You CAN Turn Around A Failing Project! Poor project results are all too common and result in dissatisfied customers, users, and project staff. With countless people, goals, objectives, expectations, budgets, schedules, deliverables, and deadlines to consider, it can be difficult to keep projects in focus and on track. How to Save a Failing Project: Chaos to Control arms project managers with the tools and techniques needed to address these project challenges. The authors provide guidance to develop a project plan, establish a schedule for execution, identify project tracking mechanisms, and implement turnaround methods to avoid failure and regain control. With this valuable resource you will be able to: • Identify key factors leading to failure • Learn how to recover a failing project and minimize future risk • Better analyze your project by defining proper business objectives and goals • Gain insight on industry best practices for planning
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About the Author
Ralph R. Young, DBA, has led projects in local government, management information systems, systems and software engineering, process improvement, and systems integration. He is the author of four books that address aspects of requirements engineering. Dr. Young is a graduate of the University of New Hampshire and holds an MA in economics and a DBA from The George Washington University.
Steve M. Brady, PMP, has worked extensively in the information technology industry, providing project management, organizational process development, business analysis, and strategic planning services. Mr. Brady holds a BS in management of information systems and an MBA from Wright State University.
Dennis C. Nagle, Jr., has spent more than 20 years as an engineer on project teams, both as a programmer and also as the principal software architect. He is certified in the personal software process (PSP) as defined by the Software Engineering Institute at Carnegie Mellon University. Mr. Nagle holds a BS in Computer Science from Virginia Tech and an MS in Computer Science from Wright State University.
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How to Save a Failing Project
Chaos to Control
By Ralph R. Young, Steven M. Brady, Dennis C. Nagle Jr.
Management Concepts PressCopyright © 2009 Management Concepts, Inc.
All rights reserved.
Why Projects Fail
The data on project success rates are alarming. According to the Standish Group's CHAOS Report, based on biennial surveys of software project outcomes, about 75 percent of all software projects are delivered late or fail. The data also show that since 2002, the rate of successful project completion has dropped significantly.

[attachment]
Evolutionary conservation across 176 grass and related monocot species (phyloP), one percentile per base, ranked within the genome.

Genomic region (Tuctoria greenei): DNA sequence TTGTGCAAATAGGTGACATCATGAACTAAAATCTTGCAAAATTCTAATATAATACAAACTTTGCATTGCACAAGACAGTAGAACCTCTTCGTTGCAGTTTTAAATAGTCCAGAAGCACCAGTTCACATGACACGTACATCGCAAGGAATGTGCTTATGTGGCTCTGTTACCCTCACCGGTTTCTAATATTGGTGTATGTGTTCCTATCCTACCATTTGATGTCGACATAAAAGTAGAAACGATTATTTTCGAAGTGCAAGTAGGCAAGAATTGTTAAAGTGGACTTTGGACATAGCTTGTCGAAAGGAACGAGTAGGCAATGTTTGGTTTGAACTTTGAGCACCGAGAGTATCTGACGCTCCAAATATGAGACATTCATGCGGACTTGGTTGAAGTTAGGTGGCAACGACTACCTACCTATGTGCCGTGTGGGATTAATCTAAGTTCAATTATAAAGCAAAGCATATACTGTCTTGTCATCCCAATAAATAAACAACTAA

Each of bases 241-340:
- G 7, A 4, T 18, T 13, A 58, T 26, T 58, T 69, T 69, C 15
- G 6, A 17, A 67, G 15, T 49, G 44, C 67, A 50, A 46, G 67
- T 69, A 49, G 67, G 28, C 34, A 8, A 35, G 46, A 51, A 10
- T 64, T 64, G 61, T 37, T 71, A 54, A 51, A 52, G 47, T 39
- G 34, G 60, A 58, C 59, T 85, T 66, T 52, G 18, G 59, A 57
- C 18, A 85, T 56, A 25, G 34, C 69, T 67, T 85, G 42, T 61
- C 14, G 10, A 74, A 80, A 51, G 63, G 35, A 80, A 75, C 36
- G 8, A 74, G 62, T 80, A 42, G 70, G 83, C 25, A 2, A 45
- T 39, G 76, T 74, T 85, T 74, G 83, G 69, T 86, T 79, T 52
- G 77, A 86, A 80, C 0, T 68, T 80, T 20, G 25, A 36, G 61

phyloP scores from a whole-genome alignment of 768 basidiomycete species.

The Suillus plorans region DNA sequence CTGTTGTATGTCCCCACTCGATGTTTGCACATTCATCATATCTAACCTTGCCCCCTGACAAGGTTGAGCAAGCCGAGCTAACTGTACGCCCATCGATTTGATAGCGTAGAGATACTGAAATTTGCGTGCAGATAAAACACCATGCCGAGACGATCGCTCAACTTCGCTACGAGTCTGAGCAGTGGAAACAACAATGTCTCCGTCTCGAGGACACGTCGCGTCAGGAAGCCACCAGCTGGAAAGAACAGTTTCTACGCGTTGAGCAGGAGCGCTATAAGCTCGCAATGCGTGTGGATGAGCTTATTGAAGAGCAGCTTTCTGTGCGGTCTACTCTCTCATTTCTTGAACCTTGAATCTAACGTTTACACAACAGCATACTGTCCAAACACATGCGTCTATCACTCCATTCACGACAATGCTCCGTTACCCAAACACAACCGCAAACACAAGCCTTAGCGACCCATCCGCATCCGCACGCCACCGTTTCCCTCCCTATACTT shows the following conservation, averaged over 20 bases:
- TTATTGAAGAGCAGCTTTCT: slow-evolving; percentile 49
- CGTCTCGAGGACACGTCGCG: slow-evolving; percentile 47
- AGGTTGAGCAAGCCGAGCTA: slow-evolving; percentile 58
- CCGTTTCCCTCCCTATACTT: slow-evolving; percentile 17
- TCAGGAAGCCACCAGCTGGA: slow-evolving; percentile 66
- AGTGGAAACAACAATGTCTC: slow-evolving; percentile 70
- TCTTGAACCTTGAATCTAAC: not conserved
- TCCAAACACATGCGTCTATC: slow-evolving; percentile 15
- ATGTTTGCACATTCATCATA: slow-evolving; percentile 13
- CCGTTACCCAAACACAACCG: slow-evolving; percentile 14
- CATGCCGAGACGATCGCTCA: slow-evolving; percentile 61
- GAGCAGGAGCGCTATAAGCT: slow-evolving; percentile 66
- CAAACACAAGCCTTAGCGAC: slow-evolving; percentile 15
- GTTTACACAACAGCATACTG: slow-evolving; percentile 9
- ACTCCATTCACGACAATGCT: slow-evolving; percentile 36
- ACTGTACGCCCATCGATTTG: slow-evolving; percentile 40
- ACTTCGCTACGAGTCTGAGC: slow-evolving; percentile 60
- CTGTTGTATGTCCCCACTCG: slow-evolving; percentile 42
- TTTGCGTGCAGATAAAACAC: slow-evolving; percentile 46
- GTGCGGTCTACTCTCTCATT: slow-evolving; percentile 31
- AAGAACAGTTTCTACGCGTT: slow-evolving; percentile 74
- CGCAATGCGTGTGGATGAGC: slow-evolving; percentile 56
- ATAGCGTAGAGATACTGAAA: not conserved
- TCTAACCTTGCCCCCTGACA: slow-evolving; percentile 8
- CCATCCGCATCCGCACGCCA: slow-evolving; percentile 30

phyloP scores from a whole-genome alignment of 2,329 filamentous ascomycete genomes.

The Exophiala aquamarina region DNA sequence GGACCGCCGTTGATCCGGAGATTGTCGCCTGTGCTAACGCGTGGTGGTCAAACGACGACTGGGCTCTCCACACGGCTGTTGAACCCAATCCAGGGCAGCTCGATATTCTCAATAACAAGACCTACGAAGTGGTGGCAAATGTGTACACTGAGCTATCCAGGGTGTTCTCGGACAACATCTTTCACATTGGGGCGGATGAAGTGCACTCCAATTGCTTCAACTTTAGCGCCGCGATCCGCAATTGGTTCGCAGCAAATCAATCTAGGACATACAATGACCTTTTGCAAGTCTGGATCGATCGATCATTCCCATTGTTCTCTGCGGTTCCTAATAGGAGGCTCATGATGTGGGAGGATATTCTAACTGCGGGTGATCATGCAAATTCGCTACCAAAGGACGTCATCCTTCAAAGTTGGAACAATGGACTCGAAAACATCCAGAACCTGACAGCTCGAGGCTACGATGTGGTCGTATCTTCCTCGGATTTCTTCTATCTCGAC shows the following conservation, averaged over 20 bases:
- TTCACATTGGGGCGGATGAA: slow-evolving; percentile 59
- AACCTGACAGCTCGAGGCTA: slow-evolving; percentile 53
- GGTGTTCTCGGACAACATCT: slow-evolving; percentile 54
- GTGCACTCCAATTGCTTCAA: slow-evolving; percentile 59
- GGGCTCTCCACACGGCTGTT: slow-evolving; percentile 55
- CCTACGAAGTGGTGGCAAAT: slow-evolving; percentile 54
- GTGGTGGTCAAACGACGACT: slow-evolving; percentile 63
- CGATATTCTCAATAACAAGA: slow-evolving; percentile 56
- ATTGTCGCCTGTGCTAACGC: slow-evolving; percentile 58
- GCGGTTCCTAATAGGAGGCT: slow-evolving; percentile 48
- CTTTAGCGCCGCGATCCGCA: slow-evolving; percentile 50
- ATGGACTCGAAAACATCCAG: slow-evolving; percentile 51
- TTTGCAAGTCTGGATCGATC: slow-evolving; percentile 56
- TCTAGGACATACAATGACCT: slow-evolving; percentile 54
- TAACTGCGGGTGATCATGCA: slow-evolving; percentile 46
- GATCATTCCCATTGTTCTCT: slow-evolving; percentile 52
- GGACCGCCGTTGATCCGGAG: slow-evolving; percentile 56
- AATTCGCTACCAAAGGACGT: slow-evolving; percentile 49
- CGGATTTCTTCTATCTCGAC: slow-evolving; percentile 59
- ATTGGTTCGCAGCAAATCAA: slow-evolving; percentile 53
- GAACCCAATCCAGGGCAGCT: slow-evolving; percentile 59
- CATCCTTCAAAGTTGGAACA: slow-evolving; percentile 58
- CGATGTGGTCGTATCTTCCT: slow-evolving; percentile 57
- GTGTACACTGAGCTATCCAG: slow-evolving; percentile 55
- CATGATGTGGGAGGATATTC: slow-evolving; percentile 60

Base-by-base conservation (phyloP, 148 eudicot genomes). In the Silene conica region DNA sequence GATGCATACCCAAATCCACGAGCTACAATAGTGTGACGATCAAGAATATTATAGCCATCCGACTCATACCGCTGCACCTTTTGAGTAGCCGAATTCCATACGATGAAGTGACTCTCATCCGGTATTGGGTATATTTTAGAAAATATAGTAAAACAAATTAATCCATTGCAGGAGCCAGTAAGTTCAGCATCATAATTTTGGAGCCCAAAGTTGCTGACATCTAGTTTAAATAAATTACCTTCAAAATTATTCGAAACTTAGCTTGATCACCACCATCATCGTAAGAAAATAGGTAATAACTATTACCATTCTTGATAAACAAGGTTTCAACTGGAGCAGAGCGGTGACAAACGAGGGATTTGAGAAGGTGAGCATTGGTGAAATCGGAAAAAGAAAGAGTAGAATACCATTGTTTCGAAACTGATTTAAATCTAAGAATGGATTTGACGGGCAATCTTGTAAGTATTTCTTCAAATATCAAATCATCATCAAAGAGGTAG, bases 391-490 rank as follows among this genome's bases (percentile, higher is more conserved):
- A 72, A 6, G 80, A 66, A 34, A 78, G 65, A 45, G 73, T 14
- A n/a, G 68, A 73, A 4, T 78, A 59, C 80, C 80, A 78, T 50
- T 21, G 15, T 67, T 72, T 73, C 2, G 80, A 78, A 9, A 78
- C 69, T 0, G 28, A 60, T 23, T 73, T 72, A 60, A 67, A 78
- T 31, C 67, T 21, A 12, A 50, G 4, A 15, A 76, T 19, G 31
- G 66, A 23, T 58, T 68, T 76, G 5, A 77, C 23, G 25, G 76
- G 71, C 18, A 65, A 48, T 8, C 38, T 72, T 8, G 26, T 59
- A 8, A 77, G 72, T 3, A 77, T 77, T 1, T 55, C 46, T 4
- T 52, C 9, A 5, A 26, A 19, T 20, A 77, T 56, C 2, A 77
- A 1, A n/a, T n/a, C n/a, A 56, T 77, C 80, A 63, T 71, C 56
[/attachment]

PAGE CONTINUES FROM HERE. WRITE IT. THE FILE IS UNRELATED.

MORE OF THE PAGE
Delayed projects are not problematic simply because they are late. On a late project, significant planned functionality is often discarded in an effort to stay on schedule and keep costs down. So the average schedule overrun of about 120 percent and average cost overrun of 100 percent shown in Figure 1-1 are significantly understated. Completing projects often takes more than twice as long and costs twice as much as we estimate! How can it be that we haven't made progress in delivering software on time or under budget? In 1981, Barry Boehm provided a seven-step approach to estimating software projects in Software Engineering Economics. Yet most projects today do not use even this level of discipline in preparing estimates.
Steve McConnell, author of Software Estimation: Demystifying the Black Art, writes, "The industry data show that the software industry has an underestimation problem. Before we can make our estimates more accurate, we need to start making the estimates bigger. That is the key challenge for many organizations." Industry expert Capers Jones writes that the root cause of project failure is poor project management, not technical issues or the competence and ability of technical personnel.
The failure to adequately plan using useful and effective measures is the root cause of project failure. This book will enable you to save a failing project. Even better, it will enable you to manage projects while reducing the risk of failure.
Key Factors Leading to Failure
While many factors lead to the failure of a project, in the authors' experience, a few specific, easily recognizable factors signal serious problems that jeopardize project success:
* Poorly defined requirements
* Scope creep
* Stakeholders have different expectations
* Stakeholders have unrealistic expectations
* There is no real need or demand for the product
* There is a lack of user involvement in the project
* Change management is lacking or ineffective
* Poor quality control
* Problems are caught too late
* There is no project champion.
Poorly Defined Requirements